Matt Salmon’s Union Connection
Matt Salmon seems to be playing both sides of the political fence. Salmon apparently is a Phoenix union supporter but a self-described “conservative” in Arizona’s East Valley.
Matt Salmon’s website home page welcomes you with this quote:
“Your financial support will help ensure my message of smaller government, fiscal responsibility and less taxes reaches every voter.” – Matt Salmon
Furthermore, Salmon markets himself as a “conservative.”
If this is true, why is Salmon, a supposed stalwart of conservatism, endorsing liberal union activist Claude Mattox for Mayor of Phoenix?
Matt Salmon’s firm, Upstream Consulting, represents government unions, specifically public employee unions in Arizona. These unions endorse Claude Mattox for Mayor of Phoenix. Salmon then endorses Claude Mattox. In turn, Salmon receives money from the unions. In addition, Salmon gets more ammunition against his primary opponents, specifically Kirk Adams.
Why? One reason is the unions hate Kirk Adams for spearheading pension reform in Arizona. Adams’ pension reform was the most ambitious in the country, targeting the public safety unions that Salmon represents. In fact, Arizona is on the union’s target list of states to “fight back” against.
This provides a unique solution for the unions and Matt Salmon. Salmon gets to capitalize on privately raising money from the unions, coordinating attacks on Salmon’s more anti-union primary opponents, while claiming he has nothing to do with the unions. The unions also get a more “friendly” candidate by eliminating old enemies.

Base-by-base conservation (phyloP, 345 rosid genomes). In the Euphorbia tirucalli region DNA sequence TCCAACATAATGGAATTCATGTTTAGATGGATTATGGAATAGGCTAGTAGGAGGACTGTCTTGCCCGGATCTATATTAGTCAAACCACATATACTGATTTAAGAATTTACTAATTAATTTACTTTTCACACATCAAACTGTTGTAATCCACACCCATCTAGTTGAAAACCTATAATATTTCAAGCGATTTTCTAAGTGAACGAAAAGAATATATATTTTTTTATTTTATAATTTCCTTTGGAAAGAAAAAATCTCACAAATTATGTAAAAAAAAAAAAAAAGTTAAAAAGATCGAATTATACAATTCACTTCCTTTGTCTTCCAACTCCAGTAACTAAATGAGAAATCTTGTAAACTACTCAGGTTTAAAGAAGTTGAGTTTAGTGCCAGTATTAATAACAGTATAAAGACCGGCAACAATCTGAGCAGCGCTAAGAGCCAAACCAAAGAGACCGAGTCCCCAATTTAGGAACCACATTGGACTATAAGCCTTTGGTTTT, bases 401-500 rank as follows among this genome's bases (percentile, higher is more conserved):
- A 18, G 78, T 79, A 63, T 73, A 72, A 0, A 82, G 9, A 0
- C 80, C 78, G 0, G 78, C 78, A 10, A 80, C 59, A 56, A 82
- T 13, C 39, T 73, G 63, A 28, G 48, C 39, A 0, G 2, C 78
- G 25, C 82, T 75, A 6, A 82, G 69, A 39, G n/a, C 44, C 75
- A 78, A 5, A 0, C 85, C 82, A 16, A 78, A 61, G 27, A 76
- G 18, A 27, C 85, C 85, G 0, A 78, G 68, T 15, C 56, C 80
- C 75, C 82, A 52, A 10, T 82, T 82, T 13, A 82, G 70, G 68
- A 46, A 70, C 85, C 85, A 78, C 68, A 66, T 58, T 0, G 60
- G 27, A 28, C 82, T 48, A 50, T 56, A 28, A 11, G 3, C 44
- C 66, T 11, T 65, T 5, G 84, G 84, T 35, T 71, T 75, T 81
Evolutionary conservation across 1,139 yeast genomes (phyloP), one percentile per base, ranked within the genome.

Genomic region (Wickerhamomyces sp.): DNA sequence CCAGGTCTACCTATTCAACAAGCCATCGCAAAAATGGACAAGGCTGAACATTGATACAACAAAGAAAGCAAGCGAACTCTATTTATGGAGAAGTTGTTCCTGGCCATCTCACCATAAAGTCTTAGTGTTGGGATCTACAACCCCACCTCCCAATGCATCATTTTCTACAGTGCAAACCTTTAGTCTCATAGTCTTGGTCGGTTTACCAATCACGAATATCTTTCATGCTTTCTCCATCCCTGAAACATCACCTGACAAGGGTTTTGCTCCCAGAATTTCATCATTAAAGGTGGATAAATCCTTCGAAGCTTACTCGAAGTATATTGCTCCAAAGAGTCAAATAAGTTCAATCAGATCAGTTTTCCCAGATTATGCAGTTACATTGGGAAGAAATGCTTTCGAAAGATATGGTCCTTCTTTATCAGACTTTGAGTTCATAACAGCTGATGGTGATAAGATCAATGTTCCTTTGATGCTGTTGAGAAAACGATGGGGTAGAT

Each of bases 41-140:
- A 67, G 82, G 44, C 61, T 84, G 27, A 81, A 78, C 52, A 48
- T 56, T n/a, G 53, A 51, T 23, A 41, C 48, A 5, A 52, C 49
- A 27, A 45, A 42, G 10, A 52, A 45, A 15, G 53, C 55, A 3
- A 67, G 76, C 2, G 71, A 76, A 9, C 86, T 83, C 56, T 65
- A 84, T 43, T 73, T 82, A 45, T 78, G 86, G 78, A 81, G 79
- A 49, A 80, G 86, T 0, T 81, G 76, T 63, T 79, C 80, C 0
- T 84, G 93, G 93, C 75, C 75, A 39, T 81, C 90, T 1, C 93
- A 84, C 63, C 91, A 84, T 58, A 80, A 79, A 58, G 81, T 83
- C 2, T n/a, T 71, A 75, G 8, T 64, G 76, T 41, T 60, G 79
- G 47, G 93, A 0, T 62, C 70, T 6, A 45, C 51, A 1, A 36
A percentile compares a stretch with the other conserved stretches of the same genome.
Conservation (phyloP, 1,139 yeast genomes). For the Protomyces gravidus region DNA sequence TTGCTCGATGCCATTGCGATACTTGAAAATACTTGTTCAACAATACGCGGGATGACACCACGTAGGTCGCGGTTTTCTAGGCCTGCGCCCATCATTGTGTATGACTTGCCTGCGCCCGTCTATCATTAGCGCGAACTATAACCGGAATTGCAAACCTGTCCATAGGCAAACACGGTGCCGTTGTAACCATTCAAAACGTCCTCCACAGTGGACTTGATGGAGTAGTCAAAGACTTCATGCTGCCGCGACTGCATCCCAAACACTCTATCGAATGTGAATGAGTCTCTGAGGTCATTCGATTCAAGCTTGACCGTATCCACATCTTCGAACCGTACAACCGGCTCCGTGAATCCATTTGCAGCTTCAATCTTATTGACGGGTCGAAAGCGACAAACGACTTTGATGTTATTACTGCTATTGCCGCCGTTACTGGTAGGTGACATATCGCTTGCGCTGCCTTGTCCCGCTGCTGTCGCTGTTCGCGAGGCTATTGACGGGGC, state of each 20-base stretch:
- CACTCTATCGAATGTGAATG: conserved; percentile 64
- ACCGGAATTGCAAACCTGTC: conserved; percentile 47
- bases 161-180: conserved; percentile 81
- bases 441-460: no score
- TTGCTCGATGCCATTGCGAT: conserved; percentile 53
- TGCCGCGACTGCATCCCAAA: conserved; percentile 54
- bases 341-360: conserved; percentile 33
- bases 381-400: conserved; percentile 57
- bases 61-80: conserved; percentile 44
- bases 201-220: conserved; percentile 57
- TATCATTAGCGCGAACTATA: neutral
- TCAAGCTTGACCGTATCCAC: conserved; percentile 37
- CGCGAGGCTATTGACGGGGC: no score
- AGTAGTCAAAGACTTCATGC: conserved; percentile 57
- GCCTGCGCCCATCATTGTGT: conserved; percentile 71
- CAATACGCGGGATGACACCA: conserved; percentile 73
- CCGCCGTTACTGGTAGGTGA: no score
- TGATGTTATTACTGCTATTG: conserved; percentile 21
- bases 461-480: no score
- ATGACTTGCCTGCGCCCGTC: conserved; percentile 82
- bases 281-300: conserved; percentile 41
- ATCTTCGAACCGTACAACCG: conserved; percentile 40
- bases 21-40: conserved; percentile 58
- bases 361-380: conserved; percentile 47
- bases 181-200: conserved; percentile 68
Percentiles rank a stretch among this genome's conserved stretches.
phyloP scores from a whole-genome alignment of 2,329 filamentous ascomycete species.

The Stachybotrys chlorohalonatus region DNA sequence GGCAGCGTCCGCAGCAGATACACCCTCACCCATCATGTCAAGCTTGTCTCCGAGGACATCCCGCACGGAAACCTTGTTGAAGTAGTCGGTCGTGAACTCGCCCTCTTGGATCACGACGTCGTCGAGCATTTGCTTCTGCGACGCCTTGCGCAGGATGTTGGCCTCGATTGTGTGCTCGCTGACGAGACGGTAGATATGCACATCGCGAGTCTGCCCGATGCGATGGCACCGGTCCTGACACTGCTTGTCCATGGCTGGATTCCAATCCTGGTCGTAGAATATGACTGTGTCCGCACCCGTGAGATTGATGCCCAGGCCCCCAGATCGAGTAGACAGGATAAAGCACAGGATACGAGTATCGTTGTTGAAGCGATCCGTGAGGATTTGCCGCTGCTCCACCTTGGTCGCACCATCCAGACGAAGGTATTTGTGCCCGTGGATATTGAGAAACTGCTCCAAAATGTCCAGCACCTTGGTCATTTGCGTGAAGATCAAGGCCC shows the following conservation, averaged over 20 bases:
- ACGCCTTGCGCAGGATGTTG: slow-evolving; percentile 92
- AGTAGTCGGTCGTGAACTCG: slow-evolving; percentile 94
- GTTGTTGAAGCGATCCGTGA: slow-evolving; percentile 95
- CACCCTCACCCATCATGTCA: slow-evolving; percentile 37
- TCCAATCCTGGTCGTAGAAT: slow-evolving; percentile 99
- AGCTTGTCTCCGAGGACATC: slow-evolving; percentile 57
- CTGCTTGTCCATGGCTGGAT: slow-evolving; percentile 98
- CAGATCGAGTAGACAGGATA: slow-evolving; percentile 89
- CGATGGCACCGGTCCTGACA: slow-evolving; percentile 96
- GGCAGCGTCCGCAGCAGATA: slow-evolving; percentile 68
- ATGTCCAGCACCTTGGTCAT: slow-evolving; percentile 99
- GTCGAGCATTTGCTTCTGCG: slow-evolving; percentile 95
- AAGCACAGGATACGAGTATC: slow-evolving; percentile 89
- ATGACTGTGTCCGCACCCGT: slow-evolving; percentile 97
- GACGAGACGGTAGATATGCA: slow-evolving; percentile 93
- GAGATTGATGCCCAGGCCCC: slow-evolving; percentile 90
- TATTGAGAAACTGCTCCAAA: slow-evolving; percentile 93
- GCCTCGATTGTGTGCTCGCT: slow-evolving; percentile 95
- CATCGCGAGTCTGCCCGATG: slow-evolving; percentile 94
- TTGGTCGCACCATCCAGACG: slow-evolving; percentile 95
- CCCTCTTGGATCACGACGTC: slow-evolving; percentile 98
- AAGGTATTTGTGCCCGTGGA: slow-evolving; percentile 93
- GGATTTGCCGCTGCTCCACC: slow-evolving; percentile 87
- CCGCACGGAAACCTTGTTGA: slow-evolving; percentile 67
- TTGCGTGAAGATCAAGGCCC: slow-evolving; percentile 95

While Kirk Adams was trying to pass pension reform and getting government sector spending in control with universities and unions, Matt Salmon was lobbying against these things. During Salmon’s lobbying tenure, he picked battles with the Goldwater Institute over corporate welfare, protected government public safety unions, and fought to protect ASU’s government gravy train.
Matt Salmon is receiving money from other union players. The list includes ex-union boss Billy Shields and union spokesman David Leibowitz.
Once again, why is Salmon endorsing union candidates and receiving union money? Why is Salmon suggesting he is a symbol of “smaller government” when there is no bigger symbol of “Big Government” than public-employee unions and their political candidates? Does Salmon really believe in these union backed candidates and issues or is it just “politics?” Do we want to reward politicians who take on political risks or those who take advantage of them?
This is a big issue that deserves more transparency and answers.
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